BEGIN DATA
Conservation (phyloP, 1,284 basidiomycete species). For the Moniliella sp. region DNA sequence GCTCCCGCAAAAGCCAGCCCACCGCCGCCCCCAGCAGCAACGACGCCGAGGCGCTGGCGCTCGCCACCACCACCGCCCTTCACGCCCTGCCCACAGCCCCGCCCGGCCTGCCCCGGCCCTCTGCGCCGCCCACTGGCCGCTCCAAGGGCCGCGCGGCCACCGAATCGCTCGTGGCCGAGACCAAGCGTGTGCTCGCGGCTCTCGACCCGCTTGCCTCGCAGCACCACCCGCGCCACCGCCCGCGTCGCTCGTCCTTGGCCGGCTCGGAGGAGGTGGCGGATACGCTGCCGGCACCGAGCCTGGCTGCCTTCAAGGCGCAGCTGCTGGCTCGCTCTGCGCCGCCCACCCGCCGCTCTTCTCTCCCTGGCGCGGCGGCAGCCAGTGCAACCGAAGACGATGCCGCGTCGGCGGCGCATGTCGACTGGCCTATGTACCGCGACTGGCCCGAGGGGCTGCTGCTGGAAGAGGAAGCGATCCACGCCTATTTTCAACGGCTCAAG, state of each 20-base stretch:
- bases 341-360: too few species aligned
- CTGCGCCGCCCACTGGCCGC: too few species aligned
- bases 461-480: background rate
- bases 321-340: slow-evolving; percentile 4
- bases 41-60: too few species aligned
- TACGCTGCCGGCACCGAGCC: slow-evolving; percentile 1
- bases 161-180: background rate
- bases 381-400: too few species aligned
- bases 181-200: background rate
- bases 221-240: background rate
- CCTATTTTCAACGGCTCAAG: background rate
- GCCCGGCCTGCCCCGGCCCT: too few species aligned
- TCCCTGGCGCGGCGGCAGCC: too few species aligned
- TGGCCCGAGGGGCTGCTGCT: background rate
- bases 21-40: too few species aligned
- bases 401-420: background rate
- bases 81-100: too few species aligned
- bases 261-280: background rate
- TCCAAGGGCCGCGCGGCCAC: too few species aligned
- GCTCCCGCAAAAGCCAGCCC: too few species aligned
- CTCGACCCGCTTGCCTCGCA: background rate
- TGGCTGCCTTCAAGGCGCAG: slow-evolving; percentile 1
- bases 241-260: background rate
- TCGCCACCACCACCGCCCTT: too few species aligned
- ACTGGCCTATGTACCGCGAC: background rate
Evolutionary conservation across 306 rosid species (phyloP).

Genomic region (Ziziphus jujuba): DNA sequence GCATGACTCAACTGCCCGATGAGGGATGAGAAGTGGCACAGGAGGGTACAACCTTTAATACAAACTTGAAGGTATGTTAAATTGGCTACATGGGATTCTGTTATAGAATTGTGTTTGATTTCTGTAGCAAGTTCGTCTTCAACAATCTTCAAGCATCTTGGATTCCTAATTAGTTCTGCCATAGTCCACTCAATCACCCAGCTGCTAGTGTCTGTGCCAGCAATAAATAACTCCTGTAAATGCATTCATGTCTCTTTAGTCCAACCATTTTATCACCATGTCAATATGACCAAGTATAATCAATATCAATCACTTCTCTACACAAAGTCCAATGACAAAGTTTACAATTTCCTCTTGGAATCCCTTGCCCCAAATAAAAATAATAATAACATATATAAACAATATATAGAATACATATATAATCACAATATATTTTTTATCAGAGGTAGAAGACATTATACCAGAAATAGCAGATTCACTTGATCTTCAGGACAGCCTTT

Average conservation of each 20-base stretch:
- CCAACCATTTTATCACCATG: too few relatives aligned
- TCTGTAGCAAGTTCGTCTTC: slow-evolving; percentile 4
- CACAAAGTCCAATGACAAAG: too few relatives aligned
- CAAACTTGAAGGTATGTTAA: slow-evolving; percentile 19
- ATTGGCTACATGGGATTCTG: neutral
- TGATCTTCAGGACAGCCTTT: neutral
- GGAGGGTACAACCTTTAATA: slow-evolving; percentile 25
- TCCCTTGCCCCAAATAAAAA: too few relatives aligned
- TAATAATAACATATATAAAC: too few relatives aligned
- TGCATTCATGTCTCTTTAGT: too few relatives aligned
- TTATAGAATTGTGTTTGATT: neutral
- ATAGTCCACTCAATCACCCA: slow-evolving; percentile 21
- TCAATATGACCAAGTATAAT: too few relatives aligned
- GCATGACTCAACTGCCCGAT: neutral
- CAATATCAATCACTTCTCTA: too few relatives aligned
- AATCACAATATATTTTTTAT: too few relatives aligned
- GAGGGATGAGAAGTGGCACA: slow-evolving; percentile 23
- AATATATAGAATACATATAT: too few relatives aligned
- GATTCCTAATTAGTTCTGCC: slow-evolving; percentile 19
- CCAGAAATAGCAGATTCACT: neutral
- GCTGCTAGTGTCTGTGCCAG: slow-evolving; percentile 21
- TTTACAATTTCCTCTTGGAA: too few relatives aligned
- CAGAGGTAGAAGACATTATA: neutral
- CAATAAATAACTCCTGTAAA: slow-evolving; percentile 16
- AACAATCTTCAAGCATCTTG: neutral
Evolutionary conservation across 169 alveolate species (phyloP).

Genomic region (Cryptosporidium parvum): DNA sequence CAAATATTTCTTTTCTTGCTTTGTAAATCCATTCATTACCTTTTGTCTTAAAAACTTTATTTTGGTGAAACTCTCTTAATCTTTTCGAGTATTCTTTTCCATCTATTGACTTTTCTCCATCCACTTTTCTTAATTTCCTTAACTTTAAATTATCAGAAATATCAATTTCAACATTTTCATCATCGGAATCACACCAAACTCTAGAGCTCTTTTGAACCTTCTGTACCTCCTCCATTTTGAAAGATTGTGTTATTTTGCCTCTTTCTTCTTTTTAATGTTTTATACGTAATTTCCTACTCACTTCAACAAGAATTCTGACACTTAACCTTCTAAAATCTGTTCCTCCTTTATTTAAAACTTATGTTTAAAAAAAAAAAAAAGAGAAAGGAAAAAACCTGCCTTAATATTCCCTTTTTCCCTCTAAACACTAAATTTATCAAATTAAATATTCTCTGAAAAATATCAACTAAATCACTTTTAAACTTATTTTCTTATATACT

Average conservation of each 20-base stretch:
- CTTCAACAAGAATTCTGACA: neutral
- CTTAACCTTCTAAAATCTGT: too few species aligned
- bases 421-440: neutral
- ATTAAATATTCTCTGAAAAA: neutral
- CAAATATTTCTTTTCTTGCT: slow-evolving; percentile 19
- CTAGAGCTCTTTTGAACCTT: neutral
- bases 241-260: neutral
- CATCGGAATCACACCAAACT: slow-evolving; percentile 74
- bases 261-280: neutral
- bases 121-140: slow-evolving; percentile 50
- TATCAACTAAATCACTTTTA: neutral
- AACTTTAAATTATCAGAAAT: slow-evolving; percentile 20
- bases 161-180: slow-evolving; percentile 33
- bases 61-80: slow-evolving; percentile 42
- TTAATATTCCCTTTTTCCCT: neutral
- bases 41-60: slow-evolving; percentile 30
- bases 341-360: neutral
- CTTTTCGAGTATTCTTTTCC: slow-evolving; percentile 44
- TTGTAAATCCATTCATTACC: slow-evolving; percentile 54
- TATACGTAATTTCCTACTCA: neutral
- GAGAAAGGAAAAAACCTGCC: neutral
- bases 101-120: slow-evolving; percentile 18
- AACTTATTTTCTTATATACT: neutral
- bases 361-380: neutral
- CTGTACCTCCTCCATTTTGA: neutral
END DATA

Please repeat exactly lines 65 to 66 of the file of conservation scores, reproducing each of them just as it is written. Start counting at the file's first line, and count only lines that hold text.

- CATCGGAATCACACCAAACT: slow-evolving; percentile 74
- bases 261-280: neutral